New Zealand grazing specialist to lead QMS workshop
A New Zealand grazing specialist is set to help Scottish livestock farmers interested in learning how to use grass in a more financially positive way at the next Orkney Managed Grazing event.
The event, which is run by Quality Meat Scotland (QMS), will take place on Friday, March 20.
Orkney Managed Grazing currently consists of a core group of six pioneering farm businesses based on Orkney and Shetland who are working with leading livestock industry experts to develop and implement a managed grazing system that is suited to the local grass growing conditions.
The overall aim of the initiative is to increase the profitability of red meat production in Orkney through a peer-to-peer knowledge exchange network.
Over the past year, the group has been working on managed grazing techniques and are now comparing business performance through benchmarking.
“Following on from our last meeting in July, the upcoming event will focus on managing the difficult periods of the year, where grass growth is challenging.
“We will concentrate on how we can give grass the best chance by managing the Autumn, Winter and Spring more effectively and how wintering costs might be reduced,” said Blanche.
It’s been a fascinating first year working with the core group in the Orkney Managed Grazing project. They are a great bunch of people and I feel they’ve grasped rotational grazing concepts and applied them quicker than any group I’ve worked with.
Through the initiative, group members have benefitted in different ways, but some significant cost savings look likely in year two with the changes they are implementing.
“As we progress, I’m hoping more savings are made as well as increased output and performance,” said Blanche.
“All of the group has experimented with rotational grazing, the next challenge is to roll these experiments out to whole-farm systems that can be really profitable,” he added.
Grazing specialist Andre Van Barneveld grew up in New Zealand but is now based in the Republic of Ireland. Van Barneveld has been working throughout Ireland and the UK to increase livestock output from pasture.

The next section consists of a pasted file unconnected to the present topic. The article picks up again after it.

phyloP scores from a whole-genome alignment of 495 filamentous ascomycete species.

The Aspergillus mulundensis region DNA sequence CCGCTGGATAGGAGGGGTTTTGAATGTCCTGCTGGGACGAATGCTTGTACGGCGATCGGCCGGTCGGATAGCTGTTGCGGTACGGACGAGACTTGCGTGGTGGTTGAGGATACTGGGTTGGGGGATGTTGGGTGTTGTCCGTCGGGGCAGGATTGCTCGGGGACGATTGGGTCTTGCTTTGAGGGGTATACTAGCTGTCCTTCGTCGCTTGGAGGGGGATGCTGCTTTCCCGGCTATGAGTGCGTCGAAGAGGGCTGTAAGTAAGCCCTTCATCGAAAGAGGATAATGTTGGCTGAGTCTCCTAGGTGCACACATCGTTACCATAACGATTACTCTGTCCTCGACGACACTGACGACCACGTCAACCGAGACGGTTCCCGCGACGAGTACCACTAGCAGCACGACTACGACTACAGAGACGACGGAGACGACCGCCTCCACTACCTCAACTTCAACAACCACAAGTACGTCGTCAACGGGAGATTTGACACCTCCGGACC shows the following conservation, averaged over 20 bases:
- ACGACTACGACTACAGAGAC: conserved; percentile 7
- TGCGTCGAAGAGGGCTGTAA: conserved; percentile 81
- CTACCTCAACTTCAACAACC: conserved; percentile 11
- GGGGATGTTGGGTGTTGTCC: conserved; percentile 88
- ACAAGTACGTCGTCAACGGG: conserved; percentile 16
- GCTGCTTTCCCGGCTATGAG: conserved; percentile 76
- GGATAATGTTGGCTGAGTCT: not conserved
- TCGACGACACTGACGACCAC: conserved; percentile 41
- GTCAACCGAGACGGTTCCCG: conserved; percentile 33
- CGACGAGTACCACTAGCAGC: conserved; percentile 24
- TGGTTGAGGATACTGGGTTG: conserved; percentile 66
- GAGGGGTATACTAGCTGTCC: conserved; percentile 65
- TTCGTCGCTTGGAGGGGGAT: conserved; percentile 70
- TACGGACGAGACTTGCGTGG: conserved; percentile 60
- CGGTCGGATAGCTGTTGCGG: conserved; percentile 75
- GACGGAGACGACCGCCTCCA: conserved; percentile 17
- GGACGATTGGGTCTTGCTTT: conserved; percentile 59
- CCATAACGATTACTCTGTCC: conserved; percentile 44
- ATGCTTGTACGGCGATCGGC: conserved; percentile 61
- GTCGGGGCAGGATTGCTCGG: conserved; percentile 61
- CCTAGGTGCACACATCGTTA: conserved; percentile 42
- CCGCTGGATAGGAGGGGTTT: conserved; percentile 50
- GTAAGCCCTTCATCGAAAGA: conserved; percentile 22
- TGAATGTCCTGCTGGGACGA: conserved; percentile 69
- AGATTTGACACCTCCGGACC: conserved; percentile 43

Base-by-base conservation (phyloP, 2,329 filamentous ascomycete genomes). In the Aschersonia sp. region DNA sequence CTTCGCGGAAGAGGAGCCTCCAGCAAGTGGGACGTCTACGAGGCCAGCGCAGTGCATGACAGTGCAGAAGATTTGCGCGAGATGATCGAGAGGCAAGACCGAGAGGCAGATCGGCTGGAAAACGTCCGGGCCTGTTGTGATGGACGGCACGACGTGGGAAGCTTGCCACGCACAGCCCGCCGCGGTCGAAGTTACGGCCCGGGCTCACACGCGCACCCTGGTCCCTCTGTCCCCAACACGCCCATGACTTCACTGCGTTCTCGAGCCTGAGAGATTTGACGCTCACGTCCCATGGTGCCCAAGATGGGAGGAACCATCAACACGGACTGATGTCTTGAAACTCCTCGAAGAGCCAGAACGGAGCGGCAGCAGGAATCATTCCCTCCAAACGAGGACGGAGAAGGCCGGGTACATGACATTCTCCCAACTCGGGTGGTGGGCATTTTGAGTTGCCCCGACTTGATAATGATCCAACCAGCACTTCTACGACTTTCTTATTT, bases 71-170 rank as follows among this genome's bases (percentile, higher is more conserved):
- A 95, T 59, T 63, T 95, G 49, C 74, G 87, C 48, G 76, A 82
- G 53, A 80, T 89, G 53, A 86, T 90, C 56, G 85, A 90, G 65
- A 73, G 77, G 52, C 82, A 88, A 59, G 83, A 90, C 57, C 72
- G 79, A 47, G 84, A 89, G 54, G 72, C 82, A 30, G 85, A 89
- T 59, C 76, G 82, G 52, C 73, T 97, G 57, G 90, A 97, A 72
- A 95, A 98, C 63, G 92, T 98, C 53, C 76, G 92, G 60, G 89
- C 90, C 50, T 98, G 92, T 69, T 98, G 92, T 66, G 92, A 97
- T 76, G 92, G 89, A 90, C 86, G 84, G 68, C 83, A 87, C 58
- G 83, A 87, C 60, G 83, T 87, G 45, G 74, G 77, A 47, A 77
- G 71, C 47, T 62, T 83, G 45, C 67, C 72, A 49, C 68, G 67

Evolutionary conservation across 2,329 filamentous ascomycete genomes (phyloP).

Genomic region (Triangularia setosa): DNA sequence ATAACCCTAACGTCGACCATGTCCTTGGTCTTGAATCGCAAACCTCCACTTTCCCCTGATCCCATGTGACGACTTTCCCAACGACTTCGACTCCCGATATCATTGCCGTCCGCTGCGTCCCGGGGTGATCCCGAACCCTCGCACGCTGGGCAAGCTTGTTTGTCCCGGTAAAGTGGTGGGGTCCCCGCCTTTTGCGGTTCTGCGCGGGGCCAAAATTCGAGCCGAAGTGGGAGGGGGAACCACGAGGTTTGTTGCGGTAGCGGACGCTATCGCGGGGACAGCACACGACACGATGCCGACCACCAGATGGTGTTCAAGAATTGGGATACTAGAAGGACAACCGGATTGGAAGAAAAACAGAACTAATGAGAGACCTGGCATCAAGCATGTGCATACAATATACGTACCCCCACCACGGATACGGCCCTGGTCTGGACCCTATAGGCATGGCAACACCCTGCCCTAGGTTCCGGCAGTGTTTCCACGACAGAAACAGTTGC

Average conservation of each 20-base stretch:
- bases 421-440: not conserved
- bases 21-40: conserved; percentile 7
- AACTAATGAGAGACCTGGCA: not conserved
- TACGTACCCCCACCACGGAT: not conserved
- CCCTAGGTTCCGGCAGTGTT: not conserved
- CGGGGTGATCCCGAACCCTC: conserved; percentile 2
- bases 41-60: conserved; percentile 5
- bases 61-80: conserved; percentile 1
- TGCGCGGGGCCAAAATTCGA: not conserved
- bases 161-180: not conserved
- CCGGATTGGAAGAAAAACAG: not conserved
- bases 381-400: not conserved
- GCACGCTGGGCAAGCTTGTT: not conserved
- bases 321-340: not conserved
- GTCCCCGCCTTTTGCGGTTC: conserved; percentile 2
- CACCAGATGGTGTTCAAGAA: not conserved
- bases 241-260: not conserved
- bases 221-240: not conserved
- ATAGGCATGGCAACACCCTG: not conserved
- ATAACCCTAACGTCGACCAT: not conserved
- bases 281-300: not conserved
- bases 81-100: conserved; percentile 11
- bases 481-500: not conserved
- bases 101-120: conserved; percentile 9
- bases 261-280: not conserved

At the upcoming workshop, Van Barneveld will share some of his tried and tested methods for ensuring that grasslands are set up well for Spring, and how to manage grasslands when they are challenged by the weather.
As part of this session, the core group has had grass samples analysed and the results will be presented and discussed at the workshop.
Also sharing his top tips for managing winter fodder from his livestock farm on Shetland, will be farmer Jamie Leslie.
Leslie, a finalist in the Scotch Beef Farm of the Year Award in 2019, has implemented many innovative techniques and practices to enable him to winter his livestock cheaply, including growing various fodder crops and using deferred grass.
As wintering costs can bear a significant impact on farm profitability, managing the cost of winter can yield significant benefits.
John Evans, Quality Meat Scotland knowledge transfer specialist, said: “Forward planning is the key to a successful wintering system – whether you are choosing to sow a field of brassicas, bale grazing or using deferred grass. There is no better time to plan for next winter than when this winter’s challenge is still fresh in your mind.
This workshop offers a great opportunity for Orkney farmers to hear about the successes and challenges the core group have faced over the past year and give participants the confidence to try new things on their farms.
The workshop will begin at 9.45am at the Albert Hotel. After lunch, the group will travel to Quanterness Farm (KW15 1TY) to look at grassland management in action with the aim to finish at 2:30pm. All are welcome and the event is free.
Places can be reserved on Eventbrite or by contacting John Evans at QMS on: 078-2341-7598.